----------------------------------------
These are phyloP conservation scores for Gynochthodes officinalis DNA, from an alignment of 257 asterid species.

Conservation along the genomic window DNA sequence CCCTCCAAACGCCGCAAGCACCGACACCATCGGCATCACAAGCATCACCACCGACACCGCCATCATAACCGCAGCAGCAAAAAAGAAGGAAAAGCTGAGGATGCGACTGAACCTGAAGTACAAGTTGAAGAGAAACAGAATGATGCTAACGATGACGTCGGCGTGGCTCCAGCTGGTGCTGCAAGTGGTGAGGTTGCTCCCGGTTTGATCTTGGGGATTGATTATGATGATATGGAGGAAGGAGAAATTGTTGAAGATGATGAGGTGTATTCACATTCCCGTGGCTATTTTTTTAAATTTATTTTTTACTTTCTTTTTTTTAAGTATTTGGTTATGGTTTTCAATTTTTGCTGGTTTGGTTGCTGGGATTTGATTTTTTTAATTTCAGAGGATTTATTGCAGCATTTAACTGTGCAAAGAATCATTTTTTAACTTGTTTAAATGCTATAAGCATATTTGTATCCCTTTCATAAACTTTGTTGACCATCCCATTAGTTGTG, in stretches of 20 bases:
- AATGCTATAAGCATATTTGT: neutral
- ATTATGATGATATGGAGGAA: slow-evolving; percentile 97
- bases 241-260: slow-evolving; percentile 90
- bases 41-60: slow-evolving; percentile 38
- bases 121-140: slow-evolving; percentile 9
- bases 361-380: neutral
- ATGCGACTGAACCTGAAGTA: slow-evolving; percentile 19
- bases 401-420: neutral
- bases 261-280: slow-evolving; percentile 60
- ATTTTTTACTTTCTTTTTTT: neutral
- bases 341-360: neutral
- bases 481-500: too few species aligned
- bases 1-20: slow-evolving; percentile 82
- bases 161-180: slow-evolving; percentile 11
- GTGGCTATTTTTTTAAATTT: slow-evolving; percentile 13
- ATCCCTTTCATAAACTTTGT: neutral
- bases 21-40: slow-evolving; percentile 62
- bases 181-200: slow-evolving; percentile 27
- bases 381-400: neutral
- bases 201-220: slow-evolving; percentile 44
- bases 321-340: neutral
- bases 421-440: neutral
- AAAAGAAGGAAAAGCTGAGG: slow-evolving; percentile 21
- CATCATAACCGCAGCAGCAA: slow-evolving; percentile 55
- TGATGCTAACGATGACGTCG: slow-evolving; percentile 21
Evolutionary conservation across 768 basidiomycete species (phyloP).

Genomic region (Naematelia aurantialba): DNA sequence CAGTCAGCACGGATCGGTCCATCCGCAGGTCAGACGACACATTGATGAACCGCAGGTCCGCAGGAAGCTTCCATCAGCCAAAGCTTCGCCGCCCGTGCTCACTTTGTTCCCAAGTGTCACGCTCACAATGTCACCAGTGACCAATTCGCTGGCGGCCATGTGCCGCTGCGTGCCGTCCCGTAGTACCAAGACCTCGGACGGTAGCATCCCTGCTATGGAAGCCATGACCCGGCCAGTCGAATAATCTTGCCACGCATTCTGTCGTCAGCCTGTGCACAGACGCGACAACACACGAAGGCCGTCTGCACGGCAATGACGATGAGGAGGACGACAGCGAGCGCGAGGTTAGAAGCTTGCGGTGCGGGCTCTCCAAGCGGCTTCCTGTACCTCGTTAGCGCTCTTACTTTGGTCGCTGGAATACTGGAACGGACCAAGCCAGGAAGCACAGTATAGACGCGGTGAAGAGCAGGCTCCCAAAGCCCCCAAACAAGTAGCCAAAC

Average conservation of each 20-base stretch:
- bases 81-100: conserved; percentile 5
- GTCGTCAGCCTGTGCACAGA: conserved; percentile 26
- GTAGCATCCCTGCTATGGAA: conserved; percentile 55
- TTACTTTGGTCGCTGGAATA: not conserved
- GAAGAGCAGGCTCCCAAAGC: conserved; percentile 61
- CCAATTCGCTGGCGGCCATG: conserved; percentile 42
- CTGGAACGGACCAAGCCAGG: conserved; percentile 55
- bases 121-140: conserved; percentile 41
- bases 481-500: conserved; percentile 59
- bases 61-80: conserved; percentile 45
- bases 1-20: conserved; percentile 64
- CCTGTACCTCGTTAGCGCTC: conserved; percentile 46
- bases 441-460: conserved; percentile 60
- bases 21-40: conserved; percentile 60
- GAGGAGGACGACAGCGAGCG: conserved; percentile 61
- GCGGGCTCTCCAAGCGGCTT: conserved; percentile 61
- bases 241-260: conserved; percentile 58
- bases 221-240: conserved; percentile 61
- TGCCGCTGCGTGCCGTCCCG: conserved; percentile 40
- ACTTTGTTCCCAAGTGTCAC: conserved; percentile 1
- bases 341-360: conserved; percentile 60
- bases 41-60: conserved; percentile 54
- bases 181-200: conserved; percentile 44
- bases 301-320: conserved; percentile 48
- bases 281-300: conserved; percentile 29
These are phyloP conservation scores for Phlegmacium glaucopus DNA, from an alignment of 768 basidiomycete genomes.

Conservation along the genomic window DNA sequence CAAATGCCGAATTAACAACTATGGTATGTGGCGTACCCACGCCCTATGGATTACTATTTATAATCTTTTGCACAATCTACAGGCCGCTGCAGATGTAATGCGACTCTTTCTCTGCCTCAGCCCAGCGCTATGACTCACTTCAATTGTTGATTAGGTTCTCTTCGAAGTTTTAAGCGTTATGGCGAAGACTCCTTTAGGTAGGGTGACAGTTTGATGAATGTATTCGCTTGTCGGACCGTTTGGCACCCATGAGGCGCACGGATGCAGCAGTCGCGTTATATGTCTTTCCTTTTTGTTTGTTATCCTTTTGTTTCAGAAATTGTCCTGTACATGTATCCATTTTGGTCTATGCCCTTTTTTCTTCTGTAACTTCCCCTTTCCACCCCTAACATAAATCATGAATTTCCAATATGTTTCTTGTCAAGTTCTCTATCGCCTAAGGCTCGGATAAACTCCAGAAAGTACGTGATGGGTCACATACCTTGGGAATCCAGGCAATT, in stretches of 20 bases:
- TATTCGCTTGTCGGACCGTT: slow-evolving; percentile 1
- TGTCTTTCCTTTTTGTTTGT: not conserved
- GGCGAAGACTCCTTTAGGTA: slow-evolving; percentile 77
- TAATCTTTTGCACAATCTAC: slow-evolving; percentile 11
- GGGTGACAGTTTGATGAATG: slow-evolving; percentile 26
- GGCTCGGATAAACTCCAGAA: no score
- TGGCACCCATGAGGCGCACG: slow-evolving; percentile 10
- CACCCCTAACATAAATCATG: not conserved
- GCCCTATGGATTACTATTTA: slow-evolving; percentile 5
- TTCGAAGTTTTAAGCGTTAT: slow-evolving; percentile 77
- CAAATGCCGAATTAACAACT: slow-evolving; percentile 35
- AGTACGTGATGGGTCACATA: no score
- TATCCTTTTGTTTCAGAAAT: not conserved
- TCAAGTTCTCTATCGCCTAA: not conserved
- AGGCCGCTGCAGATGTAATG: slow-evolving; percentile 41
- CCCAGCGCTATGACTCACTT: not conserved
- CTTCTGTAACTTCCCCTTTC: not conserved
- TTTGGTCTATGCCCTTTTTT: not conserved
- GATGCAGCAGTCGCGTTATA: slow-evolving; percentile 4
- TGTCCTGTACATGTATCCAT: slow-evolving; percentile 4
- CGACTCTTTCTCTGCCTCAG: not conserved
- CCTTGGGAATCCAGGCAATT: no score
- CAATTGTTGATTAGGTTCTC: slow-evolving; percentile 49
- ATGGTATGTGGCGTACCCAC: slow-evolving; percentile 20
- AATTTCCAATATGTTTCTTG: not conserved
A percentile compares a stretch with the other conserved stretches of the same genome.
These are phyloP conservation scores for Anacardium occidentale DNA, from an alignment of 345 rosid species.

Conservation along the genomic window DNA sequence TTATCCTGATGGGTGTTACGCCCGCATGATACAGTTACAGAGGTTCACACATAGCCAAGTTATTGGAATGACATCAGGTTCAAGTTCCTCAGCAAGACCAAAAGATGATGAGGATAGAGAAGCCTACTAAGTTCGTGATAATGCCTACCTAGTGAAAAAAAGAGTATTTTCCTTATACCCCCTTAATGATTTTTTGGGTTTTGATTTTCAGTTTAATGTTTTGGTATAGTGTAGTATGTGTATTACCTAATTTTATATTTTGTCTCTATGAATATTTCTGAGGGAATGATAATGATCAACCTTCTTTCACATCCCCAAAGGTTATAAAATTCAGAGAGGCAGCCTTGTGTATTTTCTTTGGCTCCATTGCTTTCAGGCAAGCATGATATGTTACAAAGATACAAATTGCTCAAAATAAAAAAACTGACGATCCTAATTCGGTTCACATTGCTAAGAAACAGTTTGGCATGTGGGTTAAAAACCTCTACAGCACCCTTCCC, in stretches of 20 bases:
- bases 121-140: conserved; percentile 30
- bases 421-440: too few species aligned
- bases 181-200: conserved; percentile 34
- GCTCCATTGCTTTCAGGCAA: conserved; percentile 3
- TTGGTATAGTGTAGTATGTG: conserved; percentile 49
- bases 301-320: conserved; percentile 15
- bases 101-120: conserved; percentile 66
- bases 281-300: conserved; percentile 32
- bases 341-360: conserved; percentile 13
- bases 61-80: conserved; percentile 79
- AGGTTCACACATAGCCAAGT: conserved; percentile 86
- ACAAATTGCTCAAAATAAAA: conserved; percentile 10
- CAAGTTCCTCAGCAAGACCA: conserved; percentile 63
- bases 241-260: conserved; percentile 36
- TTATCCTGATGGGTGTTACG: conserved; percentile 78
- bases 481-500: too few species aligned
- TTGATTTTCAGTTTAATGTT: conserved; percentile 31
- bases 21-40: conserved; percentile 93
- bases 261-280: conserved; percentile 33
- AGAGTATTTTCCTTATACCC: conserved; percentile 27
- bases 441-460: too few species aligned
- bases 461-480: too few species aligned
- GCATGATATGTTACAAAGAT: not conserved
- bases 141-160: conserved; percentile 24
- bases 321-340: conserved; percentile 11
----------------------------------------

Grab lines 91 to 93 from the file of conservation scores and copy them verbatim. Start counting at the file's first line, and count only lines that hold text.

- bases 301-320: conserved; percentile 15
- bases 101-120: conserved; percentile 66
- bases 281-300: conserved; percentile 32